I’ve been doing weekly Facebook Live broadcasts for six weeks now. Facebook prioritizes Live video so one Live broadcast reaches 10 times the audience of one of my posts. Since social media is not my favorite, I’m down to make some videos and schedule fewer posts.
I tried a few different types of videos to see which type got the highest engagement. I did deals/sales, a heartfelt story, and money-making tips. People by far prefer when I talked about deals.
I lucked out because “deal” posts mean every week people come back for more and I can highlight affiliates
4. Facebook Content
Since I’m doing weekly Facebook Live videos I gave myself permission to post less other stuff.
I was posting four times per day: my link, someone else’s link, a picture, and a question or affiliate product. Now I’m posting fewer pictures and outside links and making sure my questions, affiliate recommendations, and personal blog posts give readers a reason to engage, like this one.
I’m getting 30-110% reach and engagement on almost all my posts, which is great, but I have a small audience on Facebook so it’s not my highest priority. So I’ll continue to do as little as possible but make what I do really count.
Also, get your spouse or mom to like and share your posts. Travis started doing that without me asking (be still my heart) and it’s helped give my posts a boost!
I was scrolling through Instagram one day and I was like, I’m on Instagram way more than Facebook and Twitter, why is my blog not on Instagram!? I’ll tell you why, I don’t need another thing to curate and manage.
But I felt like now was the right time to make the leap and not surprisingly it’s been my favorite social media platform. There aren’t many well-curated personal finance accounts so that’s what I set out to do.
I post motivational quotes, pictures from my life that won’t make anyone jealous, and a countdown to debt-freedom every 10 days. It’s brand new but I’m gaining over 100 followers a week so I’m stoked. You can check it out here and plz follow!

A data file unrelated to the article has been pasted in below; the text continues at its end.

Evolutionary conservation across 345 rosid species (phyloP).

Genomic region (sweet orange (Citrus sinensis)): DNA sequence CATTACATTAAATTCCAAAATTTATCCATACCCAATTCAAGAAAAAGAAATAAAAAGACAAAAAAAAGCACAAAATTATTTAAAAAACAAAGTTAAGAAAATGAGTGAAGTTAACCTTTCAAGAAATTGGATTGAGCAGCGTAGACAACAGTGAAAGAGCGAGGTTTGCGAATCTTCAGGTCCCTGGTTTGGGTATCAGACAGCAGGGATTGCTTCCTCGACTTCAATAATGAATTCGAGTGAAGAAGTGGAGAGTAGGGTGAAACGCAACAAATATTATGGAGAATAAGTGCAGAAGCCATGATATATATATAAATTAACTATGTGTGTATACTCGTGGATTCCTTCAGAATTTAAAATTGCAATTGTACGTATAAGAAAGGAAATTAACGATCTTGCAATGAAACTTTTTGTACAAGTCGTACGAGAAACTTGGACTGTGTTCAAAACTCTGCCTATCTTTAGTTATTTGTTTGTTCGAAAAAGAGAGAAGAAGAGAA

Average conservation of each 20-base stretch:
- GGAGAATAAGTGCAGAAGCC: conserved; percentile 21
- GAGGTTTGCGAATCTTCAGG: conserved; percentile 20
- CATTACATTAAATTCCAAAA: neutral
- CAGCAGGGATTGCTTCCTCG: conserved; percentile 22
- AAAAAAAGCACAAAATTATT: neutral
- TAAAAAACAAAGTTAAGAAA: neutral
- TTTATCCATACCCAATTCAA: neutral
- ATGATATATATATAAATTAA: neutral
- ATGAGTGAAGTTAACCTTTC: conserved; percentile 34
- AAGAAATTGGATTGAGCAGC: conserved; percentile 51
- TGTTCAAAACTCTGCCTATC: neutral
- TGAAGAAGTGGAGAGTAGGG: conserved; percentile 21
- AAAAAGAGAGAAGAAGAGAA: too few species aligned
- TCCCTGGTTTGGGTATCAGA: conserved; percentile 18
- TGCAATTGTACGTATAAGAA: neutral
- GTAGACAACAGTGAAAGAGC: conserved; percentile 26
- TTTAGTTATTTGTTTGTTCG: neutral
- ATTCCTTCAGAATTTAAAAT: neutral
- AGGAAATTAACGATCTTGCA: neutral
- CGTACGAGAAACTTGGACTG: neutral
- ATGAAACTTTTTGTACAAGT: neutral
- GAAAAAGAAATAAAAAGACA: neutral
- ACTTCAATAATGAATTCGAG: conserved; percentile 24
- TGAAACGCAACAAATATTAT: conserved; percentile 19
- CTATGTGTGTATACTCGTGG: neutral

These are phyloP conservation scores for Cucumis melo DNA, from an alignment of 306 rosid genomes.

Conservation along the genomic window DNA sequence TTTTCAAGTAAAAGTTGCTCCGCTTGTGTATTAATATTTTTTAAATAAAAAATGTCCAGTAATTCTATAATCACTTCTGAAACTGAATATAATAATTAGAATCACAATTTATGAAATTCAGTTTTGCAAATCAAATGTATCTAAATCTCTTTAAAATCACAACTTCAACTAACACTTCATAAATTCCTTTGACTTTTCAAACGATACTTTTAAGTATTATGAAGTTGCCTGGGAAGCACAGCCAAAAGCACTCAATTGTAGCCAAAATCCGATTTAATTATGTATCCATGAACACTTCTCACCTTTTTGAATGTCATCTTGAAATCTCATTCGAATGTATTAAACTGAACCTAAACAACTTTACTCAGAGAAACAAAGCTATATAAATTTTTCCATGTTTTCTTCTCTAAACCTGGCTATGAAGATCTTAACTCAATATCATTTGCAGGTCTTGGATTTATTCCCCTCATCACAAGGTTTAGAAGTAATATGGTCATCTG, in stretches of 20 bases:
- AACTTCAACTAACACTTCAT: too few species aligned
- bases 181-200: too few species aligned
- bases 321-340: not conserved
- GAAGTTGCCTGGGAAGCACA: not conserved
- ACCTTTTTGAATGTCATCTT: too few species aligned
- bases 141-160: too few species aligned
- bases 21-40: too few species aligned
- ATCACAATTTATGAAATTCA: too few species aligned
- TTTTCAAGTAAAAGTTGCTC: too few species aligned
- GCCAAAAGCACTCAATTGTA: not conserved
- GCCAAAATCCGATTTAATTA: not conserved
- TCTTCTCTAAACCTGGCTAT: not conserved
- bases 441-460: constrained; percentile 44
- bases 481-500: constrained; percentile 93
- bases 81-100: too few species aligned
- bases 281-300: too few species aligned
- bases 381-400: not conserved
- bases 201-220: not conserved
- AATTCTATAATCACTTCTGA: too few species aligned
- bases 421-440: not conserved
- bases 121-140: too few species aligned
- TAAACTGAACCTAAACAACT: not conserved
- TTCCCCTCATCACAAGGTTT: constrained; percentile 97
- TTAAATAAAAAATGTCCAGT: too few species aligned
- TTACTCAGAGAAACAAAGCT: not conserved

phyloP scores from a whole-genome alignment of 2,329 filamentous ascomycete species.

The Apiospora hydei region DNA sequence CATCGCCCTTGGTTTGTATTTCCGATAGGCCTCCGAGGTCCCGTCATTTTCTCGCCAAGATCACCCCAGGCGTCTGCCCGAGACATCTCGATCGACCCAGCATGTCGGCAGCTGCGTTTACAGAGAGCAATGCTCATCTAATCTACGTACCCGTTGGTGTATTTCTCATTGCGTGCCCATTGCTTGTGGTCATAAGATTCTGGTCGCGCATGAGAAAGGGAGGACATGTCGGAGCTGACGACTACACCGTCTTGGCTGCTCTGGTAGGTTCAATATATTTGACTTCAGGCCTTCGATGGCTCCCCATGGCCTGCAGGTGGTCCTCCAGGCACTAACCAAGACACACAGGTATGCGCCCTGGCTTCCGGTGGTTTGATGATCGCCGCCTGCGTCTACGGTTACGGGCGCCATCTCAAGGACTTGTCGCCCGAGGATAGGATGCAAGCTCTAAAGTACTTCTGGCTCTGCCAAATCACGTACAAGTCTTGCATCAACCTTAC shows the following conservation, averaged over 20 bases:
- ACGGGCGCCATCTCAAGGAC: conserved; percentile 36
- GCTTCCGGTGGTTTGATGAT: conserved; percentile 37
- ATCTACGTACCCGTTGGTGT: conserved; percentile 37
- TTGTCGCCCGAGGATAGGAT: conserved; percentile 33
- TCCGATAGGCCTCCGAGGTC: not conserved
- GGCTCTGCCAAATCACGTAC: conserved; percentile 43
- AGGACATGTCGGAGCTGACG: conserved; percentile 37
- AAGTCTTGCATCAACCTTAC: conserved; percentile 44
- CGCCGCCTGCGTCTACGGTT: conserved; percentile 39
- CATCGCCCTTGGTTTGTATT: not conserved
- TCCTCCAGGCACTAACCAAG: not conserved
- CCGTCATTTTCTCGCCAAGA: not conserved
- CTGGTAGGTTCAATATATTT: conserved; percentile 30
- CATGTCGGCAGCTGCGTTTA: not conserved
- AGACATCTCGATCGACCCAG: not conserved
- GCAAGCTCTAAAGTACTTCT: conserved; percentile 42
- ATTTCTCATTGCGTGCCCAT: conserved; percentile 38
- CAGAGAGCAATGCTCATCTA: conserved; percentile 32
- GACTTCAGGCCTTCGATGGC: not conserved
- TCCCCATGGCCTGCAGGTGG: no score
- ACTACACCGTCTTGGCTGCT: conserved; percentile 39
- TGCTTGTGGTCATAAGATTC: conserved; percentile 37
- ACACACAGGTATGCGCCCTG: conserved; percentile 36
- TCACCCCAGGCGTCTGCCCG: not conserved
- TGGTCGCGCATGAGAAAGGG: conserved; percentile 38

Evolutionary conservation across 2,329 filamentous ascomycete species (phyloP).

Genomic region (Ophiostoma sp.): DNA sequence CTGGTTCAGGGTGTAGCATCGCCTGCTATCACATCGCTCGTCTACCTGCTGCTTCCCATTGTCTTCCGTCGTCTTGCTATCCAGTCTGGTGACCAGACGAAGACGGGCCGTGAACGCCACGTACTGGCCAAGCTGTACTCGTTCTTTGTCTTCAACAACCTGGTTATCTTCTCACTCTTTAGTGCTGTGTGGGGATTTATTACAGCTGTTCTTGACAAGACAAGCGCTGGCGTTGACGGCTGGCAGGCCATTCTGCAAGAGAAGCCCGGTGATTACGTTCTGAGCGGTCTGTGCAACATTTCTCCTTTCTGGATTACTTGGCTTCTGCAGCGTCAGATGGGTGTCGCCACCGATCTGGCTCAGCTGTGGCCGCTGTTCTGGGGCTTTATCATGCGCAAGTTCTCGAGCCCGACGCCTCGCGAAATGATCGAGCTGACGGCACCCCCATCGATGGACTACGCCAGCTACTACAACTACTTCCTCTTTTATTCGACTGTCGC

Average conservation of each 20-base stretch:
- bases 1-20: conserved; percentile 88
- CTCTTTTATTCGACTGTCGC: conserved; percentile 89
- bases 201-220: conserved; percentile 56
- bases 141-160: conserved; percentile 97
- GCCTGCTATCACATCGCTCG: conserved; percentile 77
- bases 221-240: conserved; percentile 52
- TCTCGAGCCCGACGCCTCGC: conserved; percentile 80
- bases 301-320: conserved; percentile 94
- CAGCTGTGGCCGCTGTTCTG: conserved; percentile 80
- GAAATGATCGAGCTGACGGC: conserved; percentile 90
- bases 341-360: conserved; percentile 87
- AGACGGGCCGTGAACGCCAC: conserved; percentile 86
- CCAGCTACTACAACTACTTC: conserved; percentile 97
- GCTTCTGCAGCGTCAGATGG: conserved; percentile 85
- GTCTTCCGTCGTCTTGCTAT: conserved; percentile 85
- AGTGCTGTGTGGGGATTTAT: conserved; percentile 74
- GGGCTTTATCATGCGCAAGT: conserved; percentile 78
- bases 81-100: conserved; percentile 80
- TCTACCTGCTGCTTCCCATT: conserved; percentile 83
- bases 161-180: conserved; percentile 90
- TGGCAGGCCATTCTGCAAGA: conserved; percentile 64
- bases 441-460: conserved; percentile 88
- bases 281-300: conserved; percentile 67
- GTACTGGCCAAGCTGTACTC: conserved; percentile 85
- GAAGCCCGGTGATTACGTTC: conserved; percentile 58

6. Pinterest Manual Pinning
I’ve run out of all my free trials of Tailwind and Board Booster. Of the two I’ve found I like Tailwind better. It takes a little more work than BB but it gives me (and other bloggers I’ve talked to) better results.
But I haven’t sold my soul to it yet. I’m trying manual pinning right now. People know it gives you more reach but they don’t do it because no one has the time.
I figure if I can grow faster with manual pinning even if I miss a day here and there it’ll average out to about the same as If I use Tailwind. I had my first viral pin five days into manual pinning so I’m interested to see what happens.
7. Pinterest Graphics
I am not a graphic designer. I would rather research and write than make something look pretty. But my problem is that I know hat looks good and I don’t want to put something out there with my name on it that doesn’t look good.
One day I’ll outsource Pinterest images but for now, I’m learning what makes them look good. A few things I’ve learned include:
- Bright and warm colors work best on Pinterest.
- Images with red and orange are repinned 200% more than those with blue.
- The ideal image size is 735 px by 1103 px but I find I like longer so I’ll go up to 1500 px tall.
- Always brand your images with your logo
- Bold text that goes almost edge-to-edge
- Multiple fonts and colors in your text
- Write the description you want people to see on your pin in the “alt text” and it will automatically come up. Rosemarie Groner suggests writing it as a fan would.